I don't like the lines to "bow" at all.  Any of that and I usually move to lighter and/or shorter lines.

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ko
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« Reply #7 on: September 07, 2009, 10:00 AM »

+1 but 85 is my go to length amazing how 85ft of 300 # will slow a kite down dont think its the weight more like lots of drag. on the other end it is hard to get 85ft of 50# to droop great response  ko
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have fun kurt
Dolphinboy
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« Reply #8 on: September 07, 2009, 12:21 PM »

I like tricking on shorter lines. In standard winds I use 65-85' 100 lb & I use 75' the most. UL & SUL I like 35-70' 50 or 80 lb and my most used set is 55'.
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« Reply #9 on: September 07, 2009, 02:44 PM »

Boy line length is a personal thing, here some like short lines for light wind, some like long lines to increase the window and maybe find wind up higher. Some like long lines for tricking to give more room to recover, some like short lines to see what's going on better.

I personally prefer lines at 75-85 feet for most flying, 50-60 feet in no wind conditions as it makes running 360's easier and around here in those conditions if you have ground winds blowing from behind you above 40 feet they will be blowing the opposite direction anyway as often as not. I also sort of like the short lines with smaller zippier kites like the Freestylist or Wolf.

I haven't felt comfortable with lines over 90 feet in years unless there's a FlexiFoil on the other end. Then you better clear the field because I will be sweeping ground level, border to border plucking cloverheads at 80 MPH  Tongue





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Allen Carter
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« Reply #10 on: September 07, 2009, 03:23 PM »

That's a pretty big kite for such short (and light) lines.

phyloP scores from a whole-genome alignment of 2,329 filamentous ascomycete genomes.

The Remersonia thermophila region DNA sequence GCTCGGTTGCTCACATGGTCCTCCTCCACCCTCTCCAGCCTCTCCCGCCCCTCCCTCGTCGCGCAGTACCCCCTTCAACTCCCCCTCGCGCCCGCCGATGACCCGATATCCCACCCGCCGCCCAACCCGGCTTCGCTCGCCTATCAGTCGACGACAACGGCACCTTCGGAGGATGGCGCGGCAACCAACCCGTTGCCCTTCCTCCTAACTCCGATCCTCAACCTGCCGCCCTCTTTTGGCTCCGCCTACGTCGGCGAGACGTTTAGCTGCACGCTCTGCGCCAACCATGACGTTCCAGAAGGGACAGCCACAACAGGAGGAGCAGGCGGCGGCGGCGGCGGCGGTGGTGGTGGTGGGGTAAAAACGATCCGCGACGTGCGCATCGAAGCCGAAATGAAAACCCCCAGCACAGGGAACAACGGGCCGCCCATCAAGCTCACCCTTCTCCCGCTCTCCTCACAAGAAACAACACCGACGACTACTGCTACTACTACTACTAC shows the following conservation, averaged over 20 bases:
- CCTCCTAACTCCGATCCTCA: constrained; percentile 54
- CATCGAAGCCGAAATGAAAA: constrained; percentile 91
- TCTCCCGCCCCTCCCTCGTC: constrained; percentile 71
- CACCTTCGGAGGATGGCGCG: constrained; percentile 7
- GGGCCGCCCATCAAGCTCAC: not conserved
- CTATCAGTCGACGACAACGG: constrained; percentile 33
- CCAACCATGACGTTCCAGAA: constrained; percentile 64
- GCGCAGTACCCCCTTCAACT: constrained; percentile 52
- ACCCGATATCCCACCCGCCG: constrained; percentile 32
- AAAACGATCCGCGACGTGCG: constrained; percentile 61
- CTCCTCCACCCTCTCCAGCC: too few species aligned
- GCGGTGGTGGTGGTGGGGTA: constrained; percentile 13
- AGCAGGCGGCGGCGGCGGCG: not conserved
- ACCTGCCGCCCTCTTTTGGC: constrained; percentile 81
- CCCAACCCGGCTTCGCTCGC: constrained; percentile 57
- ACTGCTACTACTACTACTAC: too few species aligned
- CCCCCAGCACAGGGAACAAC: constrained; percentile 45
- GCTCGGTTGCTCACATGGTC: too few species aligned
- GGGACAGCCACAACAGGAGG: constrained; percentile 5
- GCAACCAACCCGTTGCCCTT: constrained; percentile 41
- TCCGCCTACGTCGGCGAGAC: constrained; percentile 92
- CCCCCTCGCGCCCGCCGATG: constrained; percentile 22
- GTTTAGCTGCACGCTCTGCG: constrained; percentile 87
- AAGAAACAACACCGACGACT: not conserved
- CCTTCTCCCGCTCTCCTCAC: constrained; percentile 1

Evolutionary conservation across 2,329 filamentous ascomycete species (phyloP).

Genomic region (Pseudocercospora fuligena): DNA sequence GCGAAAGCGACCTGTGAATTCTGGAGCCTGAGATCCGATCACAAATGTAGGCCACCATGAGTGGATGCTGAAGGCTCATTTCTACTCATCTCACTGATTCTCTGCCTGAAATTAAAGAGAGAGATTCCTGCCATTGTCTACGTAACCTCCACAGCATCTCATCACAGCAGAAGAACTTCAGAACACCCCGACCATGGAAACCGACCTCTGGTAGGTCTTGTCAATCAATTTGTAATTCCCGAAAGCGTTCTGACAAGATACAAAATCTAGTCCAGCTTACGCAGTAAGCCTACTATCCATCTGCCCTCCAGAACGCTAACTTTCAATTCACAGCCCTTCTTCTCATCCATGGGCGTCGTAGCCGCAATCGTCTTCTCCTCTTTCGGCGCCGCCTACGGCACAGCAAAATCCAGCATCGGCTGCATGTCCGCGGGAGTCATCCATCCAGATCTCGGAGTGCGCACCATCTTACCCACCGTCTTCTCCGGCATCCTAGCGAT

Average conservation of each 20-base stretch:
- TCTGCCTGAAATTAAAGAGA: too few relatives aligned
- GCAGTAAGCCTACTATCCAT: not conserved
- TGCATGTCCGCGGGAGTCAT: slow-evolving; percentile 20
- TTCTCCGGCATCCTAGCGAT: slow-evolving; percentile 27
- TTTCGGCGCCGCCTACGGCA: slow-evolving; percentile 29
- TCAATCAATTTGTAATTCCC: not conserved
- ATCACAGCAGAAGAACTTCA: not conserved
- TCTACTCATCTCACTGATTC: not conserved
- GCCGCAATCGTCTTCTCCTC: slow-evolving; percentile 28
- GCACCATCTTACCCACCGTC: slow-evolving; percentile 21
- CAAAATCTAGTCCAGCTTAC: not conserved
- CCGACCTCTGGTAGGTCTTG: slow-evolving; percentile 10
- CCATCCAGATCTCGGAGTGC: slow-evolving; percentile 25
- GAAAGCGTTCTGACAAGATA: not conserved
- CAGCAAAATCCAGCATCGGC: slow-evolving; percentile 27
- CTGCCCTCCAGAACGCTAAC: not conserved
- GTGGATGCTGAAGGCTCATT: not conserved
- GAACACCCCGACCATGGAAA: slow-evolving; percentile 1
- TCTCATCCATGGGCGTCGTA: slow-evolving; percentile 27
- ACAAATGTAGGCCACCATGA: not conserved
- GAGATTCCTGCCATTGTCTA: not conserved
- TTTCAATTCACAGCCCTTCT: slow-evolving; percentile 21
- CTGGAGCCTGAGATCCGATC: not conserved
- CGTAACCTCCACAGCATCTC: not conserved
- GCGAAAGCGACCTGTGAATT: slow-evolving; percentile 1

I flew my 2.5 on 75' some, but a kite that size is generally happier on longer. 100' would be my choice, but sometimes it depends on field space.

I wouldn't fly it on lighter than 90#. Between having to give strong inputs to get it to move, and the pull  generated if the wind picks up, I'd say a 2.5 would eat 50# line.

Generally speaking I think 50# is limiting for learning tricks as you cant operate with very many wraps.
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Allen, AKA kitehead
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« Reply #11 on: September 07, 2009, 04:48 PM »

Yeah, I have ordered 90#x75' lines already, I was just using what I had with my HQ Bebop for lines on the SF. It was interesting though, fliying it in decent wind, I could really tell that the lines were being tortured. I shut down the kite a couple of times when the winds got too high, which was good, but as my only other kite (at the moment) is the Bebop I was not so happy.

The bebop needs at least 10mph to go and I was just at the edge of that, whereas it felt really heavy on the SF in the same wind. The kite itself did not seem to mind that wind, and did great figures but would not flip over at all for me. Probably me though, not much experience at this yet.

Cheers,
Sean
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ezme6
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« Reply #12 on: September 07, 2009, 07:26 PM »

+1 but 85 is my go to length amazing how 85ft of 300 # will slow a kite down dont think its the weight more like lots of drag. on the other end it is hard to get 85ft of 50# to droop great response  ko

Yup, for me any length of #50 is a little tough to work with.....outside